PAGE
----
Born on 30 August 1926, at Tunis, René Rossey was barely 16 years old when he joined the Free French Forces, after having lied about his age. He, all by himself, went to Lebanon, where he received basic military training.
Two months later, he went to the United Kingdom, and was sent to the Camberley camp, where from he was subsequently sent to the “Bir Hakeim” barracks, London. There he met Major Philippe Kieffer, who recruited for the 1st Commando Naval Riflemen Battalion.
Upon completing his commando training at Wrexham camp, René Rossey joined the Commando “Kieffer” K-Gun machine-gun section.
On 6 June 1944, he was the youngest of the 177 French soldiers that landed at the Colleville-sur-Orne (or Colleville-Montgomery) beach. He was only 17 years old when he saw France for the very first time…
After the Normandy Battle, Commando Kieffer returned to England to have a rest. But the respite was rather too short as in November 1944, he was once again called up for a landing operation on the Walcheren island, in order to capture the Flessingue port (Holland), which was then seriously guarded by the enemy. And René Rossey took part therein.
The operation was a resounding success. Despite the fierce resistance of the German troops, which was three times greater in number, the Flessingue port was captured in under 7 hours and the rest of the island fell a week later, after the German garrison surrendered. The Allied high command described this feat of arms as “one of the bravest and boldest of the entire war.”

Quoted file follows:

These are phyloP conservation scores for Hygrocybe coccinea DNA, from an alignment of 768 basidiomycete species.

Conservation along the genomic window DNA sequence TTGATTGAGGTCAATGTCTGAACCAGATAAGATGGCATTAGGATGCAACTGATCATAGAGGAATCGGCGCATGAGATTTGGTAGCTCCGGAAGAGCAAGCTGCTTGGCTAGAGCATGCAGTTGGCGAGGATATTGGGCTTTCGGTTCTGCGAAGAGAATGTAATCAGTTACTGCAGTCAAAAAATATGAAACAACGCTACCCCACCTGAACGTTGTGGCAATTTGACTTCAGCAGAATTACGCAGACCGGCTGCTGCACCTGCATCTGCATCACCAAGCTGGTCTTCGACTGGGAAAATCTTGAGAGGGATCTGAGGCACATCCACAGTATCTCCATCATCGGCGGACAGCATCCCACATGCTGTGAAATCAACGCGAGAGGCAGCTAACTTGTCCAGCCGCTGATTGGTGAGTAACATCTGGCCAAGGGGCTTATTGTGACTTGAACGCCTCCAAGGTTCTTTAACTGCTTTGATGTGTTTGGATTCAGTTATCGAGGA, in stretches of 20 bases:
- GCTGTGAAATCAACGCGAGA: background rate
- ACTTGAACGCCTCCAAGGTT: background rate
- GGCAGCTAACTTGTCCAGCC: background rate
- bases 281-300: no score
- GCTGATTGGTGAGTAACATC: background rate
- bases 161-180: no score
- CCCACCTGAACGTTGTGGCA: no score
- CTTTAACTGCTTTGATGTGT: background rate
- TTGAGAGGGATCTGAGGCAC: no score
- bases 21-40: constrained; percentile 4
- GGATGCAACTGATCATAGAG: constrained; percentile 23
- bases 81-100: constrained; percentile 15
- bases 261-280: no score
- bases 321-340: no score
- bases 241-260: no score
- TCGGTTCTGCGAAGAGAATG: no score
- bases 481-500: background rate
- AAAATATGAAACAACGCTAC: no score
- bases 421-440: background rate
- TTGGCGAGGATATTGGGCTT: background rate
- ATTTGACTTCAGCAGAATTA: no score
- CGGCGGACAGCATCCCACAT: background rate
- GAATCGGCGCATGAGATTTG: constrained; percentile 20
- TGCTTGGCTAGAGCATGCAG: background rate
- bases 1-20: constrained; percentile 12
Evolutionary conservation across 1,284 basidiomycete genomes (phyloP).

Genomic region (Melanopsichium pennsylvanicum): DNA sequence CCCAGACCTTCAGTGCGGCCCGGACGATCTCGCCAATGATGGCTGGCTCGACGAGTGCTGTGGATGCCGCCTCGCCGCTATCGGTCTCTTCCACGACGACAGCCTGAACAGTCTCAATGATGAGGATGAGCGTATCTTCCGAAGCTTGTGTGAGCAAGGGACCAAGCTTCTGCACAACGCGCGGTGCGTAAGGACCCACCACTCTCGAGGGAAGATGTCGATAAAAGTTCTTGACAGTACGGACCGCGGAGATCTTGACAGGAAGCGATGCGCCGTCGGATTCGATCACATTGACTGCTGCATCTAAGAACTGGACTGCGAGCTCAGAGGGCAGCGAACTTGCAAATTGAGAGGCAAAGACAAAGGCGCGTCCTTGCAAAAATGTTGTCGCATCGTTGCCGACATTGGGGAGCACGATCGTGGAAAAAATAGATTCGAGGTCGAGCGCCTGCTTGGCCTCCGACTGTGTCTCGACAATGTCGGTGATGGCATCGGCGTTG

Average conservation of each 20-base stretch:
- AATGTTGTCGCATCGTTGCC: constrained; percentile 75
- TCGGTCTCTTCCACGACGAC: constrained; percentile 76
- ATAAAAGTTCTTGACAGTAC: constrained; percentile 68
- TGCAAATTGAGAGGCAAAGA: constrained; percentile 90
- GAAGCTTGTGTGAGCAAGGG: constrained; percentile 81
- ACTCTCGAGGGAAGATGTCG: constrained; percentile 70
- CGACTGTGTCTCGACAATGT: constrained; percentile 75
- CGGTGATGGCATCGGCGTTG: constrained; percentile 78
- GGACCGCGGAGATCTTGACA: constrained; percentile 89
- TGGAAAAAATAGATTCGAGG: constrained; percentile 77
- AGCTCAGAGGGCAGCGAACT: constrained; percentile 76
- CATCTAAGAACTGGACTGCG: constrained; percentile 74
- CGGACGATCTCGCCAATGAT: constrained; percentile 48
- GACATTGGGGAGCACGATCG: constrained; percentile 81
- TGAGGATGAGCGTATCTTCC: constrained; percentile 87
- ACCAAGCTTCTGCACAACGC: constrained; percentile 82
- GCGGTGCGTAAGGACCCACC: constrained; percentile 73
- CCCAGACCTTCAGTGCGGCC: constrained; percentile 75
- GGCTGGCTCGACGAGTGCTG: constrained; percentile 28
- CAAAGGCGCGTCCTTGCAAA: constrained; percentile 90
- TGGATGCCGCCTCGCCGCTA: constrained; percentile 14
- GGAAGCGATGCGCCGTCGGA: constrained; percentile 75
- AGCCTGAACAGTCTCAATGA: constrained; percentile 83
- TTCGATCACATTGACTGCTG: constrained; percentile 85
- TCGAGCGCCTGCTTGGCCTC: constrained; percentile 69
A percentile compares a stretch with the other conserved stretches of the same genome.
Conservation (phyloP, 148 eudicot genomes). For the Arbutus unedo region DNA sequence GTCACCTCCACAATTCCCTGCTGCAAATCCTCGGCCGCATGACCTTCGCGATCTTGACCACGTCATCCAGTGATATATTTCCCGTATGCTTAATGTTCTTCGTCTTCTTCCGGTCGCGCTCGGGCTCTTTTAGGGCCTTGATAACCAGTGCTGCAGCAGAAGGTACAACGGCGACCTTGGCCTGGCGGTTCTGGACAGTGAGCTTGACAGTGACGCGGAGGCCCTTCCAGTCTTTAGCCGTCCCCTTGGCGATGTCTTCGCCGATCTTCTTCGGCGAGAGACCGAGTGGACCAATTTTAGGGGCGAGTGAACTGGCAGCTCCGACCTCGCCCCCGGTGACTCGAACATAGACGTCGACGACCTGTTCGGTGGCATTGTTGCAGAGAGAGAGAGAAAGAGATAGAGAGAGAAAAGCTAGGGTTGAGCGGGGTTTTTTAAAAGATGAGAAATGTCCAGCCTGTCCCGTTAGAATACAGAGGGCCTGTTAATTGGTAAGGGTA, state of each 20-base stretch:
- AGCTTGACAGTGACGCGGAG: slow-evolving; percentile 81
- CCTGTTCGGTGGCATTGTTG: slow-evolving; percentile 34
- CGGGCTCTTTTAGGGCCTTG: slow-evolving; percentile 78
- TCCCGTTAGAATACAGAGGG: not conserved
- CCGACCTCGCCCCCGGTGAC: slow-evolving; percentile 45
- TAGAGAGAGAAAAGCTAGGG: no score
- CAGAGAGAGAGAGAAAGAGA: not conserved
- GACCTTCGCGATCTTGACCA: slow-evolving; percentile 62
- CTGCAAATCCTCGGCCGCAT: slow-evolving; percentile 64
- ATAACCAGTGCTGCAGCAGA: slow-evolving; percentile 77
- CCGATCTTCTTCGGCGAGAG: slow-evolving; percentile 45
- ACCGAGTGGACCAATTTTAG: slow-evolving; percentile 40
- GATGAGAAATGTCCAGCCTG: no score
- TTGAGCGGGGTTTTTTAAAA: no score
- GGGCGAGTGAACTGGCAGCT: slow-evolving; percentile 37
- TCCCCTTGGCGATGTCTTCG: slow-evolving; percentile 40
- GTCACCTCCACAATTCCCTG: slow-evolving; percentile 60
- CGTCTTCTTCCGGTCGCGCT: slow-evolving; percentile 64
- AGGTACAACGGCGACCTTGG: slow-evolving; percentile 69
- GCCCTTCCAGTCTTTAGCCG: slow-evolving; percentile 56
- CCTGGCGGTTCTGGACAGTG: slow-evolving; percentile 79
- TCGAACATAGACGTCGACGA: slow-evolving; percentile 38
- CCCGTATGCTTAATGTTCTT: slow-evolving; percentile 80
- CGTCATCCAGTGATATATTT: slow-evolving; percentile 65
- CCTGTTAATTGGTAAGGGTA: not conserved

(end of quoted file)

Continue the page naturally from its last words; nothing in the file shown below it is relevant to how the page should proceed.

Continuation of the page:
After the surrender of Nazy Germany, René Rossey, who had decided to fight only for the duration of the war, returned to civilian life. Uneducated and poor, he roamed the streets of Paris without being able to land any job [he is the homeless guy we refer to nowadays as tramp). As in the words of Léon Gautier, another Kieffer commando, “no plan had been made for us and it wasn’t any better for him, a Tunisian, who fought for the liberation of France.” He decided to return to Tunisia.
In 1954, married, and back in Paris, he met again with Major Kieffer, who recommended him for Total, where René Rossey spent 34 years.
At his resident at Maurepas (Yvelines), René Rossey passed on to eternity on 19 May 2016.
So self-effacing concerning his feats of arms and munificent according to those who knew him, this famous volunteer serviceman was made Officer of the Legion of Honour in 2014. After his death, only 6 commando Kieffer soldiers are still alive, namely Léon Gautier, Jean Masson, Yves Meudal, Paul Chouteau, Jean Morel and Hubert Faure.